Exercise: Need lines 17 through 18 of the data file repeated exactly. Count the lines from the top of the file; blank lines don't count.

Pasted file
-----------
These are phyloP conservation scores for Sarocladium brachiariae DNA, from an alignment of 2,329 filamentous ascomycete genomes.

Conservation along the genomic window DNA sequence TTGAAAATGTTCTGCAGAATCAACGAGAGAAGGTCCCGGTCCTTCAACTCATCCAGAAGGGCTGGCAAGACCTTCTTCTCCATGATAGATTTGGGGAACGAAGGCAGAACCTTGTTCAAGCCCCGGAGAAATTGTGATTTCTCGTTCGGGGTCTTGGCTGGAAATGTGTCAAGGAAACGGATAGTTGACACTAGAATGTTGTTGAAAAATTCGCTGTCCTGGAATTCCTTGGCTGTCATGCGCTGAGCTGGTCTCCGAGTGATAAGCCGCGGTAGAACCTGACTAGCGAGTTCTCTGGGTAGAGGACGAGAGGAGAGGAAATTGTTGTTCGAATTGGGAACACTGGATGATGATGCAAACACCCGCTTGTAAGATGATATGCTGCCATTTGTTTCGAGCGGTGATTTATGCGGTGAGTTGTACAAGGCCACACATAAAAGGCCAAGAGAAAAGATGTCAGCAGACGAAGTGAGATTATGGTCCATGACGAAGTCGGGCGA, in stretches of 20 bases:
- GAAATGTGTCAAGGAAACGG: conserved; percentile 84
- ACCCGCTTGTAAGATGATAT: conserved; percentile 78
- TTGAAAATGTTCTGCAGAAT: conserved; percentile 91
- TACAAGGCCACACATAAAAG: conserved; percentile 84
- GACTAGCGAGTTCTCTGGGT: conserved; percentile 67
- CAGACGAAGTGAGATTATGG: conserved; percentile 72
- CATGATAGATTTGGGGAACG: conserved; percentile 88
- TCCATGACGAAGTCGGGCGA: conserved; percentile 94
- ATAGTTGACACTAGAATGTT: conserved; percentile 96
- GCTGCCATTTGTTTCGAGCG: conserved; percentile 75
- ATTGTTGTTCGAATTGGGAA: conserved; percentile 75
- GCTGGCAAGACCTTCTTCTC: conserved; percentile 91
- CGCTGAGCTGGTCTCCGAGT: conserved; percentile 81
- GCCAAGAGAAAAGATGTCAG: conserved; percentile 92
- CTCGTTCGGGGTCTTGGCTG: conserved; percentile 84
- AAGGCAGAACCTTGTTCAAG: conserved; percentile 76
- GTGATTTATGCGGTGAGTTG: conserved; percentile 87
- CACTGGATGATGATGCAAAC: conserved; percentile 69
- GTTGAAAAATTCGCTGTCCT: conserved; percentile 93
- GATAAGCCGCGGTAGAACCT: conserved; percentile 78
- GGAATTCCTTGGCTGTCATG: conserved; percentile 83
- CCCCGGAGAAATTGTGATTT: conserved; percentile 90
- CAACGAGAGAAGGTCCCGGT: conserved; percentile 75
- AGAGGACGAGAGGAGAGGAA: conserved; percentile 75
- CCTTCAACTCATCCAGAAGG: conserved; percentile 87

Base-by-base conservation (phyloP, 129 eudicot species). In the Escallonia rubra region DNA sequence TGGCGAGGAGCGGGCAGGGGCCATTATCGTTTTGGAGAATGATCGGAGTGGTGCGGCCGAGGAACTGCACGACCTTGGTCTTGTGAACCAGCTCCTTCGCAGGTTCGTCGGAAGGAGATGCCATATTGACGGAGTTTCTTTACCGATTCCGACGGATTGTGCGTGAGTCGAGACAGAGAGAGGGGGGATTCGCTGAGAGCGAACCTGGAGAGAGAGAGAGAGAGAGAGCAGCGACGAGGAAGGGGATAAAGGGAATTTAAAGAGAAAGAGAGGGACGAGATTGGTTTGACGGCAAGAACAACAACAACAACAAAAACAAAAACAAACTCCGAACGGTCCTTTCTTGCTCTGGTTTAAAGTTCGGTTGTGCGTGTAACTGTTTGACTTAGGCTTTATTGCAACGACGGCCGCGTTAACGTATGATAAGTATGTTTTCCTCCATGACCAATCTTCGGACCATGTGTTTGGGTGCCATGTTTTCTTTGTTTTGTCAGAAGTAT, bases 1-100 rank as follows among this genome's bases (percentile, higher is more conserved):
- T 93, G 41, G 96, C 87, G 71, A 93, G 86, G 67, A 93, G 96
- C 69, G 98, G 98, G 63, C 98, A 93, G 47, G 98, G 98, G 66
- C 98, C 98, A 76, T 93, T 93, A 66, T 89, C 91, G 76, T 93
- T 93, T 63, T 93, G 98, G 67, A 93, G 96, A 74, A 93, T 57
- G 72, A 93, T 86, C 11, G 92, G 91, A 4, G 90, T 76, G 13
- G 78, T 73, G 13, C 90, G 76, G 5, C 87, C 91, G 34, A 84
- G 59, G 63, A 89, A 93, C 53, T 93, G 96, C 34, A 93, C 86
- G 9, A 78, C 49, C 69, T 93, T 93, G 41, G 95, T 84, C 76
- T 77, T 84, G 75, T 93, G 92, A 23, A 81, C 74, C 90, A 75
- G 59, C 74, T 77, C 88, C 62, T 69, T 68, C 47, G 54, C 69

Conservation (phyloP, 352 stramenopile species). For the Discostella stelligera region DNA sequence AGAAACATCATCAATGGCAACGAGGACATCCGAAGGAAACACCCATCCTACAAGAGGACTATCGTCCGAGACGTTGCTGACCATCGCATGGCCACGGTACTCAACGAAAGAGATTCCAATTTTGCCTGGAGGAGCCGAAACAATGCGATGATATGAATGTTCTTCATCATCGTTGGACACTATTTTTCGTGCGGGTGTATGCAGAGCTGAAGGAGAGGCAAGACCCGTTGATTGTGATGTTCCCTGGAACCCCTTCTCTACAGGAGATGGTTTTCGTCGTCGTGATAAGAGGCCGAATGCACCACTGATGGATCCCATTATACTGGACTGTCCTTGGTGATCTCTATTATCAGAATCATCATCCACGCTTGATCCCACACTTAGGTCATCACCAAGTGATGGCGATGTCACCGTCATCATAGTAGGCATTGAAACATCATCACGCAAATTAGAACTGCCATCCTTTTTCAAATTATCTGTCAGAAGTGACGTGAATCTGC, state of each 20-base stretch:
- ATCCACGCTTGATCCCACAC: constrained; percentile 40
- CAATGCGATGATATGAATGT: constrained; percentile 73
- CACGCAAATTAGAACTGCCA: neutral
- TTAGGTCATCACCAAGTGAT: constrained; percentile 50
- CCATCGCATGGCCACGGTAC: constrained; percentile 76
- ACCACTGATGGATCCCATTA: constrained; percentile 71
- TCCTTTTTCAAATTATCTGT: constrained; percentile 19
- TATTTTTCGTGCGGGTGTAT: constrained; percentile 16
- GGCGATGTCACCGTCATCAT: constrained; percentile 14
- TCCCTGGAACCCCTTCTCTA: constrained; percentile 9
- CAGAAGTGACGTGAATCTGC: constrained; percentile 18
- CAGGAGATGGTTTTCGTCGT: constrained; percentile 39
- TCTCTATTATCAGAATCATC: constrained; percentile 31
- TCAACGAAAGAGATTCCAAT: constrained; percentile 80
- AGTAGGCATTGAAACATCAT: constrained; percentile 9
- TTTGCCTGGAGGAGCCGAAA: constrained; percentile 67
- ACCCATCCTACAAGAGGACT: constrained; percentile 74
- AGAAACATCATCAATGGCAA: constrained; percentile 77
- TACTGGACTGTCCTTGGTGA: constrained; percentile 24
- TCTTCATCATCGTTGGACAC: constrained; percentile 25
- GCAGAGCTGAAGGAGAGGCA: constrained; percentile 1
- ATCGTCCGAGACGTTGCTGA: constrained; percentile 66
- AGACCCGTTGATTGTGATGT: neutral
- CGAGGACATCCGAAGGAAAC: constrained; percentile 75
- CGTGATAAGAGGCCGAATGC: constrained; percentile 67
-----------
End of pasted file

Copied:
- CTCGTTCGGGGTCTTGGCTG: conserved; percentile 84
- AAGGCAGAACCTTGTTCAAG: conserved; percentile 76